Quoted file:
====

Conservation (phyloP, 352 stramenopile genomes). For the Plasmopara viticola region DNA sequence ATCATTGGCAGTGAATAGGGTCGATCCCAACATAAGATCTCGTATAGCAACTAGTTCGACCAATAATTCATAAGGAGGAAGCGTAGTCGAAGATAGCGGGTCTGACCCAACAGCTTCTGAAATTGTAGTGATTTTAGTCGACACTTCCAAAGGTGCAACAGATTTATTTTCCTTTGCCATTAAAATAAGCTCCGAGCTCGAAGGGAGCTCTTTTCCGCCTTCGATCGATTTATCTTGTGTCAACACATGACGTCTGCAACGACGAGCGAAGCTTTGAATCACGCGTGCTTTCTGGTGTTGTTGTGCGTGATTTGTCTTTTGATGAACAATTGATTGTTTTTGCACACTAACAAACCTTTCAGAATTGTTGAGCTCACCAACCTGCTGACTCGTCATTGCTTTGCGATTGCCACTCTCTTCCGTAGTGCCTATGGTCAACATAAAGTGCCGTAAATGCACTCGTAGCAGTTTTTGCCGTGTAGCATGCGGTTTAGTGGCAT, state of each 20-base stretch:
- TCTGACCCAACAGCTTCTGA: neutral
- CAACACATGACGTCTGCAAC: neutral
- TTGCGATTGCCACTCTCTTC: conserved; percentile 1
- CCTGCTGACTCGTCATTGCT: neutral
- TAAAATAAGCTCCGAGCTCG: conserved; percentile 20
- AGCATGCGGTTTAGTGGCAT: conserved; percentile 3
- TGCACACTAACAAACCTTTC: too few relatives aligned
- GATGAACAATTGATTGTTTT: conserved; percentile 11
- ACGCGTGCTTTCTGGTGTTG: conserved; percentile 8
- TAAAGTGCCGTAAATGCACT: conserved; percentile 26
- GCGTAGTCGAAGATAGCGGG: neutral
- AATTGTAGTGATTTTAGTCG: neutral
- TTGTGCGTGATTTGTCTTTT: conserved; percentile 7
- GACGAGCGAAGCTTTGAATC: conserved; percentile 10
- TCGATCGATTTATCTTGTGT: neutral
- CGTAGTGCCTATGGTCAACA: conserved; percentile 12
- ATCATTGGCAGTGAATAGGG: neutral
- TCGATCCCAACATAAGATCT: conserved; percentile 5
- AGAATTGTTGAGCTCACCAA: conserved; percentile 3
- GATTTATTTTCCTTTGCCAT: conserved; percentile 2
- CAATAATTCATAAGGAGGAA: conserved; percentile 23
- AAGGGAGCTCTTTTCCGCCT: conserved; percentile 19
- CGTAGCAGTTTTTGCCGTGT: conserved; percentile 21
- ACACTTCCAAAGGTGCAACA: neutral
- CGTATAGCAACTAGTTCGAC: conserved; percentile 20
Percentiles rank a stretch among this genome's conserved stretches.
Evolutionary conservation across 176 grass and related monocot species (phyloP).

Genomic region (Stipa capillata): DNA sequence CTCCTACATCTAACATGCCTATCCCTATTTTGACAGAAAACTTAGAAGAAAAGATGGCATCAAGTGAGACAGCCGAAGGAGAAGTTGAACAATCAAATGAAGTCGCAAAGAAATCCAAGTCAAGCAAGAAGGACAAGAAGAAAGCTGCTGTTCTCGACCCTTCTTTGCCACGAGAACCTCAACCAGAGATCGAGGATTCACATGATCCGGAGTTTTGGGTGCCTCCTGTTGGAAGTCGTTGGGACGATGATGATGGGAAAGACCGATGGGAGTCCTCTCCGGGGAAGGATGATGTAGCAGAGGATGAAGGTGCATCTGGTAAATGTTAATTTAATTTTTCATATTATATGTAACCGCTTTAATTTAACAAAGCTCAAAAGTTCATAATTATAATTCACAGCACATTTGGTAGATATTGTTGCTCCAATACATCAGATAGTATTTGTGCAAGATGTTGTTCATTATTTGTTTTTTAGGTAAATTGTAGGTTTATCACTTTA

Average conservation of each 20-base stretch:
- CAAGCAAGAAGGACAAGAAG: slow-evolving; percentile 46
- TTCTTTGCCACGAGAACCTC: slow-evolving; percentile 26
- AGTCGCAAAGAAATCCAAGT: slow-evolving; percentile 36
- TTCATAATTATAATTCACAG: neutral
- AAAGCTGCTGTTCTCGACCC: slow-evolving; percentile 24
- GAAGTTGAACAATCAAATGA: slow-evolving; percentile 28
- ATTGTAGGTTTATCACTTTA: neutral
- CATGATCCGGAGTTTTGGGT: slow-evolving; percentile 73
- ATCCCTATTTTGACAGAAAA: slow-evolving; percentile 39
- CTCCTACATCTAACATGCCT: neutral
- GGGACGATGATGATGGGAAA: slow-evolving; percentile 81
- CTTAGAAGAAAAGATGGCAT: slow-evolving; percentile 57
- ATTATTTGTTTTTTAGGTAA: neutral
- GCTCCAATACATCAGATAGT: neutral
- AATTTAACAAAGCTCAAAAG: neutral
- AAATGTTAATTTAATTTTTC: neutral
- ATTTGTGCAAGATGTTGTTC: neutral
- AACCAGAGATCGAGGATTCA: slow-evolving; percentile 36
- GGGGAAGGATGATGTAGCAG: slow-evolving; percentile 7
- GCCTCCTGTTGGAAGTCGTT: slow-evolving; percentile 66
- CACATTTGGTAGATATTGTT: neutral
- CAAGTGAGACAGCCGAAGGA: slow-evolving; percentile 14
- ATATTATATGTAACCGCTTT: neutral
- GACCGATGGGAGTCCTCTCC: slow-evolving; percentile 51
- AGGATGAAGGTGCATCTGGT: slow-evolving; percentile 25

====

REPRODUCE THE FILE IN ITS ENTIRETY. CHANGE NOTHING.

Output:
Conservation (phyloP, 352 stramenopile genomes). For the Plasmopara viticola region DNA sequence ATCATTGGCAGTGAATAGGGTCGATCCCAACATAAGATCTCGTATAGCAACTAGTTCGACCAATAATTCATAAGGAGGAAGCGTAGTCGAAGATAGCGGGTCTGACCCAACAGCTTCTGAAATTGTAGTGATTTTAGTCGACACTTCCAAAGGTGCAACAGATTTATTTTCCTTTGCCATTAAAATAAGCTCCGAGCTCGAAGGGAGCTCTTTTCCGCCTTCGATCGATTTATCTTGTGTCAACACATGACGTCTGCAACGACGAGCGAAGCTTTGAATCACGCGTGCTTTCTGGTGTTGTTGTGCGTGATTTGTCTTTTGATGAACAATTGATTGTTTTTGCACACTAACAAACCTTTCAGAATTGTTGAGCTCACCAACCTGCTGACTCGTCATTGCTTTGCGATTGCCACTCTCTTCCGTAGTGCCTATGGTCAACATAAAGTGCCGTAAATGCACTCGTAGCAGTTTTTGCCGTGTAGCATGCGGTTTAGTGGCAT, state of each 20-base stretch:
- TCTGACCCAACAGCTTCTGA: neutral
- CAACACATGACGTCTGCAAC: neutral
- TTGCGATTGCCACTCTCTTC: conserved; percentile 1
- CCTGCTGACTCGTCATTGCT: neutral
- TAAAATAAGCTCCGAGCTCG: conserved; percentile 20
- AGCATGCGGTTTAGTGGCAT: conserved; percentile 3
- TGCACACTAACAAACCTTTC: too few relatives aligned
- GATGAACAATTGATTGTTTT: conserved; percentile 11
- ACGCGTGCTTTCTGGTGTTG: conserved; percentile 8
- TAAAGTGCCGTAAATGCACT: conserved; percentile 26
- GCGTAGTCGAAGATAGCGGG: neutral
- AATTGTAGTGATTTTAGTCG: neutral
- TTGTGCGTGATTTGTCTTTT: conserved; percentile 7
- GACGAGCGAAGCTTTGAATC: conserved; percentile 10
- TCGATCGATTTATCTTGTGT: neutral
- CGTAGTGCCTATGGTCAACA: conserved; percentile 12
- ATCATTGGCAGTGAATAGGG: neutral
- TCGATCCCAACATAAGATCT: conserved; percentile 5
- AGAATTGTTGAGCTCACCAA: conserved; percentile 3
- GATTTATTTTCCTTTGCCAT: conserved; percentile 2
- CAATAATTCATAAGGAGGAA: conserved; percentile 23
- AAGGGAGCTCTTTTCCGCCT: conserved; percentile 19
- CGTAGCAGTTTTTGCCGTGT: conserved; percentile 21
- ACACTTCCAAAGGTGCAACA: neutral
- CGTATAGCAACTAGTTCGAC: conserved; percentile 20
Percentiles rank a stretch among this genome's conserved stretches.
Evolutionary conservation across 176 grass and related monocot species (phyloP).

Genomic region (Stipa capillata): DNA sequence CTCCTACATCTAACATGCCTATCCCTATTTTGACAGAAAACTTAGAAGAAAAGATGGCATCAAGTGAGACAGCCGAAGGAGAAGTTGAACAATCAAATGAAGTCGCAAAGAAATCCAAGTCAAGCAAGAAGGACAAGAAGAAAGCTGCTGTTCTCGACCCTTCTTTGCCACGAGAACCTCAACCAGAGATCGAGGATTCACATGATCCGGAGTTTTGGGTGCCTCCTGTTGGAAGTCGTTGGGACGATGATGATGGGAAAGACCGATGGGAGTCCTCTCCGGGGAAGGATGATGTAGCAGAGGATGAAGGTGCATCTGGTAAATGTTAATTTAATTTTTCATATTATATGTAACCGCTTTAATTTAACAAAGCTCAAAAGTTCATAATTATAATTCACAGCACATTTGGTAGATATTGTTGCTCCAATACATCAGATAGTATTTGTGCAAGATGTTGTTCATTATTTGTTTTTTAGGTAAATTGTAGGTTTATCACTTTA

Average conservation of each 20-base stretch:
- CAAGCAAGAAGGACAAGAAG: slow-evolving; percentile 46
- TTCTTTGCCACGAGAACCTC: slow-evolving; percentile 26
- AGTCGCAAAGAAATCCAAGT: slow-evolving; percentile 36
- TTCATAATTATAATTCACAG: neutral
- AAAGCTGCTGTTCTCGACCC: slow-evolving; percentile 24
- GAAGTTGAACAATCAAATGA: slow-evolving; percentile 28
- ATTGTAGGTTTATCACTTTA: neutral
- CATGATCCGGAGTTTTGGGT: slow-evolving; percentile 73
- ATCCCTATTTTGACAGAAAA: slow-evolving; percentile 39
- CTCCTACATCTAACATGCCT: neutral
- GGGACGATGATGATGGGAAA: slow-evolving; percentile 81
- CTTAGAAGAAAAGATGGCAT: slow-evolving; percentile 57
- ATTATTTGTTTTTTAGGTAA: neutral
- GCTCCAATACATCAGATAGT: neutral
- AATTTAACAAAGCTCAAAAG: neutral
- AAATGTTAATTTAATTTTTC: neutral
- ATTTGTGCAAGATGTTGTTC: neutral
- AACCAGAGATCGAGGATTCA: slow-evolving; percentile 36
- GGGGAAGGATGATGTAGCAG: slow-evolving; percentile 7
- GCCTCCTGTTGGAAGTCGTT: slow-evolving; percentile 66
- CACATTTGGTAGATATTGTT: neutral
- CAAGTGAGACAGCCGAAGGA: slow-evolving; percentile 14
- ATATTATATGTAACCGCTTT: neutral
- GACCGATGGGAGTCCTCTCC: slow-evolving; percentile 51
- AGGATGAAGGTGCATCTGGT: slow-evolving; percentile 25